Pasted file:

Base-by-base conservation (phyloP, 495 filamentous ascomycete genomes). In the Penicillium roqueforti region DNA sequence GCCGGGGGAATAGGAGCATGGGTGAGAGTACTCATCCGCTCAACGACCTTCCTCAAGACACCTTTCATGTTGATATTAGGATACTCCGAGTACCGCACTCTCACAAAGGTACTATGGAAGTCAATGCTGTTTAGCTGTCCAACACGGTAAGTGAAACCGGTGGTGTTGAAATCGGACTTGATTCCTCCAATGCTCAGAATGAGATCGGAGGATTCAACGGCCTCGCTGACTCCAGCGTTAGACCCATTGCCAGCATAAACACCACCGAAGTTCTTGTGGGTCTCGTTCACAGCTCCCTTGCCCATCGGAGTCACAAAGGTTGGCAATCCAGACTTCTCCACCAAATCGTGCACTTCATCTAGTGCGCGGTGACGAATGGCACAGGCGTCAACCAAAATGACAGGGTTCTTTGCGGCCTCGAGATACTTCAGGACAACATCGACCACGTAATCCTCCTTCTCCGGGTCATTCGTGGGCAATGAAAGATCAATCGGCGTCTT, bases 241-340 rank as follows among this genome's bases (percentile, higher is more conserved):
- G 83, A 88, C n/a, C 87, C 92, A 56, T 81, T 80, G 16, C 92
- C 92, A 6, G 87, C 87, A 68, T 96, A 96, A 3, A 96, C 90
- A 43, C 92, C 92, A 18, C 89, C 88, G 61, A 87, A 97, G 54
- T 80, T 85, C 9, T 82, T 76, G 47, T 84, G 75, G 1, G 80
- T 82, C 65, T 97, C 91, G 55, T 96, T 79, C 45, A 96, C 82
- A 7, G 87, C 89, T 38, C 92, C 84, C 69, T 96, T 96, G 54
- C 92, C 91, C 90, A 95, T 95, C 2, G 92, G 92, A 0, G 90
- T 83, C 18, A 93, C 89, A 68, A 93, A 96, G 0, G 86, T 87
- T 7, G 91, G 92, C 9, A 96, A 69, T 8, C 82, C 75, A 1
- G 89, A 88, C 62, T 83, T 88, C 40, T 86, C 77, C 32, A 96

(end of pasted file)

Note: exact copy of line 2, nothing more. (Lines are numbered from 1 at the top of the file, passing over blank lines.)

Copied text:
- G 83, A 88, C n/a, C 87, C 92, A 56, T 81, T 80, G 16, C 92